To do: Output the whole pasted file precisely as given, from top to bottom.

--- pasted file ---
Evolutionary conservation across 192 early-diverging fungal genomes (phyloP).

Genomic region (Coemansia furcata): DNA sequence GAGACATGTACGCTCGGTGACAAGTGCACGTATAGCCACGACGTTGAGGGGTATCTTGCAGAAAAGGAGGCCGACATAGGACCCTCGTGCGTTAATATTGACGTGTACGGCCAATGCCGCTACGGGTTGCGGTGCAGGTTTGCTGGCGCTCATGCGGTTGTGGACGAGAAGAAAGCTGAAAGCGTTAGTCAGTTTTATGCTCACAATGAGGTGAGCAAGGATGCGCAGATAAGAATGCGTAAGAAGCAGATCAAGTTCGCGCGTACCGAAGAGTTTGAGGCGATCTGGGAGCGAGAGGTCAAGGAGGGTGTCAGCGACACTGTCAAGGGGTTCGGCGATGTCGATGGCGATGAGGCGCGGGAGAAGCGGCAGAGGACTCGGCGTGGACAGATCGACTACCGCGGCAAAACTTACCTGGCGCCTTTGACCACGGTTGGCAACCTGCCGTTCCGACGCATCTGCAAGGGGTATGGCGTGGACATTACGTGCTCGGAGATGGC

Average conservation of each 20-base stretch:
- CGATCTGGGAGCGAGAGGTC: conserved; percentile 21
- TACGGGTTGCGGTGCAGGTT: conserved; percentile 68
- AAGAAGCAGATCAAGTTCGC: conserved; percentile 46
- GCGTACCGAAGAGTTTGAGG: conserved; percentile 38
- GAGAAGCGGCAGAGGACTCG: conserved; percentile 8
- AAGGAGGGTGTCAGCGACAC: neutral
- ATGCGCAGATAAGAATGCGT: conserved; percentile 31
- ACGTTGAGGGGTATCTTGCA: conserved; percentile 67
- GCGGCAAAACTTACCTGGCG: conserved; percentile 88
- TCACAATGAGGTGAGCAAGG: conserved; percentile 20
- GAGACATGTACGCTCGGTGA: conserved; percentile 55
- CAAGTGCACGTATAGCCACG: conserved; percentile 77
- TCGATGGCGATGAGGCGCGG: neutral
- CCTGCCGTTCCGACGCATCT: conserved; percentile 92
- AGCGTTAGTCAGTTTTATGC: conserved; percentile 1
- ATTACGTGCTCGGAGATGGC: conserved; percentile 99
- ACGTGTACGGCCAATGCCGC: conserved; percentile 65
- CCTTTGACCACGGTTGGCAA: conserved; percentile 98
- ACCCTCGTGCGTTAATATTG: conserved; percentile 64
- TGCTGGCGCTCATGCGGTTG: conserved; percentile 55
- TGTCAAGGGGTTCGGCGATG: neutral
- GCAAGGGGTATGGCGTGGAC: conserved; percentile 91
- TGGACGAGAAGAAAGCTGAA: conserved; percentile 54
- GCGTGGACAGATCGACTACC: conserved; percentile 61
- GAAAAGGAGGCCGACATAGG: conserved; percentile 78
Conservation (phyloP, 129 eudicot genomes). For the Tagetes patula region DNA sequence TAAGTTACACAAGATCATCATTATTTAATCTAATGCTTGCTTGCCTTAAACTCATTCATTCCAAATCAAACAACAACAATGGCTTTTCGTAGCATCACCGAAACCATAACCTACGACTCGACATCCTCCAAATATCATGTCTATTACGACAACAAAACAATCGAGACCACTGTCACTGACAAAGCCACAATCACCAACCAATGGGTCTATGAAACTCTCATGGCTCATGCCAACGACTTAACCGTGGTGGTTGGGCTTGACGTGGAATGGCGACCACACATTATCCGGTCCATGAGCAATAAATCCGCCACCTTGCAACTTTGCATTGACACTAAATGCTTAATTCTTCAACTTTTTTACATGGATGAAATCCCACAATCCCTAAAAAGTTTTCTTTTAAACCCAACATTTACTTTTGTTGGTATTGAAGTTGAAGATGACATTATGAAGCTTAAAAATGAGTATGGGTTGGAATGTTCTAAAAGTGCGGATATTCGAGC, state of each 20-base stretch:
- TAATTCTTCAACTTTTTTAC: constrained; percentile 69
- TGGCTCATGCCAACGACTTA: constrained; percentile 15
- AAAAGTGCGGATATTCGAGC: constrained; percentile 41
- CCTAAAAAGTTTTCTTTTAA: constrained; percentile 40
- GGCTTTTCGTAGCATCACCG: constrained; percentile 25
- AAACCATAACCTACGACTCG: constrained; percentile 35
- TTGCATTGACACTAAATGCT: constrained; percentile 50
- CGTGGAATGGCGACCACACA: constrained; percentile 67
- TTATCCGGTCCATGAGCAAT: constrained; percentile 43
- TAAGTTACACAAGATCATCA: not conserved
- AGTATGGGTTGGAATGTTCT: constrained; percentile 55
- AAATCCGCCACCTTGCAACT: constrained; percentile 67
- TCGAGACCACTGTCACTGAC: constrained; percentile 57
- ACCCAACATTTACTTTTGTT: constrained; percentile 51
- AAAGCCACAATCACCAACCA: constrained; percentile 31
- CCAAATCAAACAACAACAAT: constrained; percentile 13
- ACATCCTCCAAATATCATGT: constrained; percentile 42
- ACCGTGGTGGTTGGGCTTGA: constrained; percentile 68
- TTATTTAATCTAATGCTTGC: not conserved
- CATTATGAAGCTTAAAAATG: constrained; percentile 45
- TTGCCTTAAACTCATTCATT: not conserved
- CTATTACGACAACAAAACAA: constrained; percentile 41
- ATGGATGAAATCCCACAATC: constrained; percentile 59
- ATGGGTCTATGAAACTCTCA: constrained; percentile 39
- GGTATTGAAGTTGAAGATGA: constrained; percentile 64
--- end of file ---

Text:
Evolutionary conservation across 192 early-diverging fungal genomes (phyloP).

Genomic region (Coemansia furcata): DNA sequence GAGACATGTACGCTCGGTGACAAGTGCACGTATAGCCACGACGTTGAGGGGTATCTTGCAGAAAAGGAGGCCGACATAGGACCCTCGTGCGTTAATATTGACGTGTACGGCCAATGCCGCTACGGGTTGCGGTGCAGGTTTGCTGGCGCTCATGCGGTTGTGGACGAGAAGAAAGCTGAAAGCGTTAGTCAGTTTTATGCTCACAATGAGGTGAGCAAGGATGCGCAGATAAGAATGCGTAAGAAGCAGATCAAGTTCGCGCGTACCGAAGAGTTTGAGGCGATCTGGGAGCGAGAGGTCAAGGAGGGTGTCAGCGACACTGTCAAGGGGTTCGGCGATGTCGATGGCGATGAGGCGCGGGAGAAGCGGCAGAGGACTCGGCGTGGACAGATCGACTACCGCGGCAAAACTTACCTGGCGCCTTTGACCACGGTTGGCAACCTGCCGTTCCGACGCATCTGCAAGGGGTATGGCGTGGACATTACGTGCTCGGAGATGGC

Average conservation of each 20-base stretch:
- CGATCTGGGAGCGAGAGGTC: conserved; percentile 21
- TACGGGTTGCGGTGCAGGTT: conserved; percentile 68
- AAGAAGCAGATCAAGTTCGC: conserved; percentile 46
- GCGTACCGAAGAGTTTGAGG: conserved; percentile 38
- GAGAAGCGGCAGAGGACTCG: conserved; percentile 8
- AAGGAGGGTGTCAGCGACAC: neutral
- ATGCGCAGATAAGAATGCGT: conserved; percentile 31
- ACGTTGAGGGGTATCTTGCA: conserved; percentile 67
- GCGGCAAAACTTACCTGGCG: conserved; percentile 88
- TCACAATGAGGTGAGCAAGG: conserved; percentile 20
- GAGACATGTACGCTCGGTGA: conserved; percentile 55
- CAAGTGCACGTATAGCCACG: conserved; percentile 77
- TCGATGGCGATGAGGCGCGG: neutral
- CCTGCCGTTCCGACGCATCT: conserved; percentile 92
- AGCGTTAGTCAGTTTTATGC: conserved; percentile 1
- ATTACGTGCTCGGAGATGGC: conserved; percentile 99
- ACGTGTACGGCCAATGCCGC: conserved; percentile 65
- CCTTTGACCACGGTTGGCAA: conserved; percentile 98
- ACCCTCGTGCGTTAATATTG: conserved; percentile 64
- TGCTGGCGCTCATGCGGTTG: conserved; percentile 55
- TGTCAAGGGGTTCGGCGATG: neutral
- GCAAGGGGTATGGCGTGGAC: conserved; percentile 91
- TGGACGAGAAGAAAGCTGAA: conserved; percentile 54
- GCGTGGACAGATCGACTACC: conserved; percentile 61
- GAAAAGGAGGCCGACATAGG: conserved; percentile 78
Conservation (phyloP, 129 eudicot genomes). For the Tagetes patula region DNA sequence TAAGTTACACAAGATCATCATTATTTAATCTAATGCTTGCTTGCCTTAAACTCATTCATTCCAAATCAAACAACAACAATGGCTTTTCGTAGCATCACCGAAACCATAACCTACGACTCGACATCCTCCAAATATCATGTCTATTACGACAACAAAACAATCGAGACCACTGTCACTGACAAAGCCACAATCACCAACCAATGGGTCTATGAAACTCTCATGGCTCATGCCAACGACTTAACCGTGGTGGTTGGGCTTGACGTGGAATGGCGACCACACATTATCCGGTCCATGAGCAATAAATCCGCCACCTTGCAACTTTGCATTGACACTAAATGCTTAATTCTTCAACTTTTTTACATGGATGAAATCCCACAATCCCTAAAAAGTTTTCTTTTAAACCCAACATTTACTTTTGTTGGTATTGAAGTTGAAGATGACATTATGAAGCTTAAAAATGAGTATGGGTTGGAATGTTCTAAAAGTGCGGATATTCGAGC, state of each 20-base stretch:
- TAATTCTTCAACTTTTTTAC: constrained; percentile 69
- TGGCTCATGCCAACGACTTA: constrained; percentile 15
- AAAAGTGCGGATATTCGAGC: constrained; percentile 41
- CCTAAAAAGTTTTCTTTTAA: constrained; percentile 40
- GGCTTTTCGTAGCATCACCG: constrained; percentile 25
- AAACCATAACCTACGACTCG: constrained; percentile 35
- TTGCATTGACACTAAATGCT: constrained; percentile 50
- CGTGGAATGGCGACCACACA: constrained; percentile 67
- TTATCCGGTCCATGAGCAAT: constrained; percentile 43
- TAAGTTACACAAGATCATCA: not conserved
- AGTATGGGTTGGAATGTTCT: constrained; percentile 55
- AAATCCGCCACCTTGCAACT: constrained; percentile 67
- TCGAGACCACTGTCACTGAC: constrained; percentile 57
- ACCCAACATTTACTTTTGTT: constrained; percentile 51
- AAAGCCACAATCACCAACCA: constrained; percentile 31
- CCAAATCAAACAACAACAAT: constrained; percentile 13
- ACATCCTCCAAATATCATGT: constrained; percentile 42
- ACCGTGGTGGTTGGGCTTGA: constrained; percentile 68
- TTATTTAATCTAATGCTTGC: not conserved
- CATTATGAAGCTTAAAAATG: constrained; percentile 45
- TTGCCTTAAACTCATTCATT: not conserved
- CTATTACGACAACAAAACAA: constrained; percentile 41
- ATGGATGAAATCCCACAATC: constrained; percentile 59
- ATGGGTCTATGAAACTCTCA: constrained; percentile 39
- GGTATTGAAGTTGAAGATGA: constrained; percentile 64